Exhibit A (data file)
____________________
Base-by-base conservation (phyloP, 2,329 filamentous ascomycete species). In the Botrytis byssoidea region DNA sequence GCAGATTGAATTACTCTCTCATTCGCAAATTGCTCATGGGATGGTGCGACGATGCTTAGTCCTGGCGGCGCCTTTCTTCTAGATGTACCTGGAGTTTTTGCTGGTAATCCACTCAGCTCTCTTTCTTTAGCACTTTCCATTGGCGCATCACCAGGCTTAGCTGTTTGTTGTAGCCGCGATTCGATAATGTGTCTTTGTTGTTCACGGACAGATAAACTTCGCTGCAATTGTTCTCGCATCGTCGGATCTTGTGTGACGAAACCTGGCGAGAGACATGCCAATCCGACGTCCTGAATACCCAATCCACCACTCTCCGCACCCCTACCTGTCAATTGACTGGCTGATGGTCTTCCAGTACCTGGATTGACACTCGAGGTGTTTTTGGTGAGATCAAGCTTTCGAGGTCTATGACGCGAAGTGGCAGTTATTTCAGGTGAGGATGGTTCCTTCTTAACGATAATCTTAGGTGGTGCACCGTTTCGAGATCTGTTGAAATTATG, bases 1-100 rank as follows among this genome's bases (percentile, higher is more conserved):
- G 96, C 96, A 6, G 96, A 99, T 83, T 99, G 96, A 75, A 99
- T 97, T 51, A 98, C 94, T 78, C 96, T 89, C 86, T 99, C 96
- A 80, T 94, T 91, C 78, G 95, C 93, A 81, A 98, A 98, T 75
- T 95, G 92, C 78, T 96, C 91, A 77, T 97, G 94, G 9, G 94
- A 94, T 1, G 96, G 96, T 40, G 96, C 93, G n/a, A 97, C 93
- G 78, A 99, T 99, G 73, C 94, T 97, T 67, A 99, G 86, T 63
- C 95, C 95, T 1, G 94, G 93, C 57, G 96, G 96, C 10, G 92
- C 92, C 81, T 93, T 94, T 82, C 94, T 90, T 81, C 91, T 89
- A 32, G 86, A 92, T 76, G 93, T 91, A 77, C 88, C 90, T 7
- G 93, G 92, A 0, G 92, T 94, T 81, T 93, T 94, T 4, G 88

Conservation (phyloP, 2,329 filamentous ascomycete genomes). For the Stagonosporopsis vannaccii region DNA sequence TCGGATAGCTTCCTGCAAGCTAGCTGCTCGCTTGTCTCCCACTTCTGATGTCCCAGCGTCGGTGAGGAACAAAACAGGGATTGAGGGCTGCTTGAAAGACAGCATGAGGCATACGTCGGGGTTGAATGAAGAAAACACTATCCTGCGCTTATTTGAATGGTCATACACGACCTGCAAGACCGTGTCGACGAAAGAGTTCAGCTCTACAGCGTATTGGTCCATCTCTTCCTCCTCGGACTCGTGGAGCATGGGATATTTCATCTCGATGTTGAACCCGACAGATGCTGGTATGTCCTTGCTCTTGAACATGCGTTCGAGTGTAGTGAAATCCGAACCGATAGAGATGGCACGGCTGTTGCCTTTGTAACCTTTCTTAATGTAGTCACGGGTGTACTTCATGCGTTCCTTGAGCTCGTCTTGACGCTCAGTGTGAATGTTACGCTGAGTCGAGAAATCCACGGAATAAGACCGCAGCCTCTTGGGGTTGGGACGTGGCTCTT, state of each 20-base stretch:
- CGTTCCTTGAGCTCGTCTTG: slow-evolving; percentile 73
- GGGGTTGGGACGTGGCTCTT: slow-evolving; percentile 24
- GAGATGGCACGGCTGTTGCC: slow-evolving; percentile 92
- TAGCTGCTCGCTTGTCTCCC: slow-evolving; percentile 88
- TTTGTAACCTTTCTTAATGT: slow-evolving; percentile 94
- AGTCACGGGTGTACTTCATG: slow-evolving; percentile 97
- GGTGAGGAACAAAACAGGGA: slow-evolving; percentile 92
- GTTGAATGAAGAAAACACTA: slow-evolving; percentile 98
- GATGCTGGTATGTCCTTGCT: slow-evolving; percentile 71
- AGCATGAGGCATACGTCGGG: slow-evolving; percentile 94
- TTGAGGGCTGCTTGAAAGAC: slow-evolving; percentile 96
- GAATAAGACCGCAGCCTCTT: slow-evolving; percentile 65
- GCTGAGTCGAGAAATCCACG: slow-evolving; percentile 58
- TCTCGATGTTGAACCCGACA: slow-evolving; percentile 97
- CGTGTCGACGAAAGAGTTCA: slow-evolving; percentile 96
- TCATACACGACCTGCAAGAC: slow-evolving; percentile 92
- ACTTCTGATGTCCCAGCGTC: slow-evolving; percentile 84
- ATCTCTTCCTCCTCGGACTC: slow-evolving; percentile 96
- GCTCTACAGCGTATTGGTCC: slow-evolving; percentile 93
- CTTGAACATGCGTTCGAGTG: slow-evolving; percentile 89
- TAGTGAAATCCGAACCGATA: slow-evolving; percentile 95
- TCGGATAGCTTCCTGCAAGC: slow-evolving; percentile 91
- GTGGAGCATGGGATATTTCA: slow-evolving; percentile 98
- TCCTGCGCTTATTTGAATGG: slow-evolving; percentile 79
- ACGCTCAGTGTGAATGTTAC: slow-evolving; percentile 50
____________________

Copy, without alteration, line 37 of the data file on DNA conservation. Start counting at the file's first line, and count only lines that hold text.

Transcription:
- ACGCTCAGTGTGAATGTTAC: slow-evolving; percentile 50